By Andrew Hatherley on Feb 16, 2022
It’s that time of year again. And though tax time should be no surprise, many Americans file for tax extensions. Whether you hire a tax professional to file for you or file on your own, you’re going to need to get organized to meet the April 18th deadline. Here are a few tips to help you stay on track so you can stress less and get your taxes filed by Tax Day.
Put Important Tax Dates in Your Calendar
April 18th is the stand-out date in all of our minds, but there are other dates during tax season to remember. For example, any 1098, 1099, or W-2s are supposed to be mailed by January 31. Other accounts, such as Keogh or SEP, have separate filing extensions. If you apply for and receive a tax-filing extension, set an alarm for at least a month out from October 17th, 2022.
If you use a digital calendar, create an event on important tax dates and set up notifications so you’re reminded ahead of time.
Create a Filing System
Whether it’s color-coded binders, folders, sticky notes, or digital, find and stick to a system that works for you. Be vigilant about grouping your receipts, files, and important paperwork so it’s easy to sort through.
If you do choose the paperless route, consider having a physical paper trail as well in case of an audit.
Learn Your Deductions
At over 74,000 pages, the federal tax code makes for heavy, unengaging reading. But some parts of the tax code and their deductions are going to be of greater interest to you. Claiming deductions benefits you by reducing your taxable income, meaning less money owed to the federal government. Not sure where to start? Consider working with a certified tax planner that can help you find out what you can claim on your taxes.
Keep Your Receipts
Hold on to any receipts that you plan to claim for your deductions. File them in your preferred system, but also keep a digital backup in case they get damaged, lost, or faded. Itemize and categorize your receipts into their respective tax areas such as donations, office supplies, and travel.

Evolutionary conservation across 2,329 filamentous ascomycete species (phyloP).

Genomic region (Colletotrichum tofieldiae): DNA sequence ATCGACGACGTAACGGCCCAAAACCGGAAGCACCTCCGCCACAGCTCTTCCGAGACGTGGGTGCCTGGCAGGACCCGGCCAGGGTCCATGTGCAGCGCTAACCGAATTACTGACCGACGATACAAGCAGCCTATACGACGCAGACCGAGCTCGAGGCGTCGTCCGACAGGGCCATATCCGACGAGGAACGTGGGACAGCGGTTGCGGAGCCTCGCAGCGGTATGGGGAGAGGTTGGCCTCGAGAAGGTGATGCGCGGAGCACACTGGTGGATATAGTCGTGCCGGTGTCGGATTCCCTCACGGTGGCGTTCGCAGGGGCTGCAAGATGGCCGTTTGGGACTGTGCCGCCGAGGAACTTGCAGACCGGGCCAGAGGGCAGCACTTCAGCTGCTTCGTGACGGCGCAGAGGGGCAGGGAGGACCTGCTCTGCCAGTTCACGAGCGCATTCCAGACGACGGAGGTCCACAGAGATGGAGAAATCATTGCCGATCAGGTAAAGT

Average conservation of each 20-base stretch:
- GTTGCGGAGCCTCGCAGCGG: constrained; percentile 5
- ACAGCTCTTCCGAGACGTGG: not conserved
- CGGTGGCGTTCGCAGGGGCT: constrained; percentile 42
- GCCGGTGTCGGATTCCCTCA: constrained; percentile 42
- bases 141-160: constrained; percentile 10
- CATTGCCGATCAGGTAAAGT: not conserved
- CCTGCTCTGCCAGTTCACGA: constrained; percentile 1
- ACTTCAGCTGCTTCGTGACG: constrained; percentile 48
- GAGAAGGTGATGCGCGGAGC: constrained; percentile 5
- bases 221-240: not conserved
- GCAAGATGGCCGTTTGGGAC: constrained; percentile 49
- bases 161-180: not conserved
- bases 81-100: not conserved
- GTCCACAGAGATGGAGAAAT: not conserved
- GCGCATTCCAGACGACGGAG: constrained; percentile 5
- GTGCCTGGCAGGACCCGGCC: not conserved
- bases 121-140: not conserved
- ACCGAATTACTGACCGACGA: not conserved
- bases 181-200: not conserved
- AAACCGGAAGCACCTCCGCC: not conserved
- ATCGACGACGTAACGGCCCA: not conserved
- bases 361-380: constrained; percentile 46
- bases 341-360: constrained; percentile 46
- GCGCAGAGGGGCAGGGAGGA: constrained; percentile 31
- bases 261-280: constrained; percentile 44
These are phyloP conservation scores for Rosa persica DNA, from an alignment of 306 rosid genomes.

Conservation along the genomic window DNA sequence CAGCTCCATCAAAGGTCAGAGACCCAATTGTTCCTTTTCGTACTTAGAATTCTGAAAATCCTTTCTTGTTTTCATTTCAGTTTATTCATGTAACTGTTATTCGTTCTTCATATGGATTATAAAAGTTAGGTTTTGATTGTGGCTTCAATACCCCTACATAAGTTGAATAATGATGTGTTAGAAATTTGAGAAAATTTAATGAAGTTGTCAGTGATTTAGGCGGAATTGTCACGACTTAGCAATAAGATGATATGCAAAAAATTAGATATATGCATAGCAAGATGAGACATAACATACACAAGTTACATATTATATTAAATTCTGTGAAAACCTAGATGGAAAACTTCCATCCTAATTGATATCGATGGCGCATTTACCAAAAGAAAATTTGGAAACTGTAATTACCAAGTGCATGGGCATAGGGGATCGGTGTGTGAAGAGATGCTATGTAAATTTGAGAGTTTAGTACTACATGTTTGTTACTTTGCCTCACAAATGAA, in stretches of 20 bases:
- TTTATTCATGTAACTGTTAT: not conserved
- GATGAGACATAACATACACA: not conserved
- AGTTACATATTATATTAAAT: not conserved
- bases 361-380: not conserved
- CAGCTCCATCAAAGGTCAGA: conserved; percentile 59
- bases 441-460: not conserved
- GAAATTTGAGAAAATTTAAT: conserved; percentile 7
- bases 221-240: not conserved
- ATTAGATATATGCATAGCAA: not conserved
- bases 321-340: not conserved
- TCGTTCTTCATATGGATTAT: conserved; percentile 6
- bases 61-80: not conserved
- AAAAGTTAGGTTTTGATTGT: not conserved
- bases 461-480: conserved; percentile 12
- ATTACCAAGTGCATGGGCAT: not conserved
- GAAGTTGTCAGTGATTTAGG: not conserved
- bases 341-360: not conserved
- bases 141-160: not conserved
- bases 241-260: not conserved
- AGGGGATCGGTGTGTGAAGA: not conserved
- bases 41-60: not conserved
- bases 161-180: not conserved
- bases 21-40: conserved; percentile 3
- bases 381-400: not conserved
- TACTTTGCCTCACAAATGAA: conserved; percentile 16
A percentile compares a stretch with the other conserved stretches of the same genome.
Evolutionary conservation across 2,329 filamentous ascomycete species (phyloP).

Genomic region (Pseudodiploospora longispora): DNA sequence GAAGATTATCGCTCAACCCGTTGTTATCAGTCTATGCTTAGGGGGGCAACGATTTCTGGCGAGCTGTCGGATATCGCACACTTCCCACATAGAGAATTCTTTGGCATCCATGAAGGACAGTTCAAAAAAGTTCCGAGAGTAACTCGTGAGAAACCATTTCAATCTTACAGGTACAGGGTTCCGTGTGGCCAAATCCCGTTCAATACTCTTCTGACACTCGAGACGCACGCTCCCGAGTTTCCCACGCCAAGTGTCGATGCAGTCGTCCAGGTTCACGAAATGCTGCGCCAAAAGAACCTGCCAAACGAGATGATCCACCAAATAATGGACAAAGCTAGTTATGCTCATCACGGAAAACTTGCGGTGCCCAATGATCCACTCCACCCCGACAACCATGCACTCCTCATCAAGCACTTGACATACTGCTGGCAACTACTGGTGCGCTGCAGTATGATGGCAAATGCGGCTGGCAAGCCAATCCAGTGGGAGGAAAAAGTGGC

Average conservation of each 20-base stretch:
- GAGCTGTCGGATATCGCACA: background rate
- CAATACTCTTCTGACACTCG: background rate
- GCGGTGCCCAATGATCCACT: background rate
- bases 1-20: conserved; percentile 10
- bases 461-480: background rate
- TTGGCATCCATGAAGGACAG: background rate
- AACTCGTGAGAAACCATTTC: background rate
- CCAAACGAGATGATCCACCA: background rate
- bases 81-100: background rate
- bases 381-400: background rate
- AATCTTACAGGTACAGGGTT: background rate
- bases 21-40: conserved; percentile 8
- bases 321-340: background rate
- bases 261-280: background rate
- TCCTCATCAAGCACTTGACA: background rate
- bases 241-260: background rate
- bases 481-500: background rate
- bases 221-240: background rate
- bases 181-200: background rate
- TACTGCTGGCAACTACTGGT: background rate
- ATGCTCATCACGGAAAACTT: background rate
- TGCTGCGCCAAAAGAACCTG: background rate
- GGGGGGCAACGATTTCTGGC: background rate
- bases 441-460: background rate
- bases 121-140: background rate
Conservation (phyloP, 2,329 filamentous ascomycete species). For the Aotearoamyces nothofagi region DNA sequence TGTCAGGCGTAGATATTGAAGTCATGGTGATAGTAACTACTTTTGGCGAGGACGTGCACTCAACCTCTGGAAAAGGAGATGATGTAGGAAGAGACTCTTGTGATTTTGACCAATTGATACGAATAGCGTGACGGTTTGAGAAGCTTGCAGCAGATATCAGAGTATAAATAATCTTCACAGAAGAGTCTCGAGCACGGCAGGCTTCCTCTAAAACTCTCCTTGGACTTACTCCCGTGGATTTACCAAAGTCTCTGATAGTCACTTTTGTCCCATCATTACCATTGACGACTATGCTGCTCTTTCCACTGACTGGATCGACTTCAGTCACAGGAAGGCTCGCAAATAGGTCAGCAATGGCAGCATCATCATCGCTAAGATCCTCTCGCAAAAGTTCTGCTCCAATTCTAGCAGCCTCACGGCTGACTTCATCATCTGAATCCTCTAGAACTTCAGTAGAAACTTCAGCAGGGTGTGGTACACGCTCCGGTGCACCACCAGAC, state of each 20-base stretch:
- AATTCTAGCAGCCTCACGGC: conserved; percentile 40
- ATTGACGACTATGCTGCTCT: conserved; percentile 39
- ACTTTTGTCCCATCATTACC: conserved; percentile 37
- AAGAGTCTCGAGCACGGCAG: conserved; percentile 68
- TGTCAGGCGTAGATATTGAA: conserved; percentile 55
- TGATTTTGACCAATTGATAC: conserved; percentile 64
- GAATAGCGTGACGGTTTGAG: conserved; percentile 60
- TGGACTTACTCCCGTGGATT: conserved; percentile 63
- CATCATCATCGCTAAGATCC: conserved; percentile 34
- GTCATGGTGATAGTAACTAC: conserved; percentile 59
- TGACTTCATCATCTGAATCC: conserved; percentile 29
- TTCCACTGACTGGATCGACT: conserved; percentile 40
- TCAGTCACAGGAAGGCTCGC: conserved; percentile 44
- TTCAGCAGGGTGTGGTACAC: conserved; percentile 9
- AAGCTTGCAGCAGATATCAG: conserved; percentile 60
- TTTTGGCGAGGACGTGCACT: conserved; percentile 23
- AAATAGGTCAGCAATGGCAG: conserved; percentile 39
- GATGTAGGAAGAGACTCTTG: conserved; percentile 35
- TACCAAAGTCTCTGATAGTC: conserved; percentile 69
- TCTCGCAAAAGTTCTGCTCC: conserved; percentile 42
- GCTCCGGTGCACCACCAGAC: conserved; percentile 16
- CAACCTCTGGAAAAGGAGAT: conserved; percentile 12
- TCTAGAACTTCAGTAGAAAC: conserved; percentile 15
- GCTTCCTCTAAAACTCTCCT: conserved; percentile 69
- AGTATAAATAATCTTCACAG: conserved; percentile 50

At the end of tax season, take stock of what you need to keep and what is excess. Not all documents need to be kept indefinitely, and some documents, such as paper receipts, can be shredded after they have been filed. But it’s a good idea to scan some of your paper and keep digital copies just in case.
If you don’t have a paper shredder at home, ask your financial or tax professional if they have a shred day. They may also be able to help you sort which documents can be safely shredded and what needs to stay in your tax folders.
Though cash is easy to use when it’s on hand, if you’re buying something that could be part of your deductions, consider using a credit or debit card. That way, it’s easier to track the expenditure in case of an audit.
This content is developed from sources believed to be providing accurate information. The information provided is not written or intended as tax or legal advice and may not be relied on for purposes of avoiding any Federal tax penalties. Individuals are encouraged to seek advice from their own tax or legal counsel. Individuals involved in the estate planning process should work with an estate planning team, including their own personal legal or tax counsel. Neither the information presented nor any opinion expressed constitutes a representation by us of a specific investment or the purchase or sale of any securities. Asset allocation and diversification do not ensure a profit or protect against loss in declining markets. This material was developed and produced by Advisor Websites to provide information on a topic that may be of interest. Copyright 2022 Advisor Websites.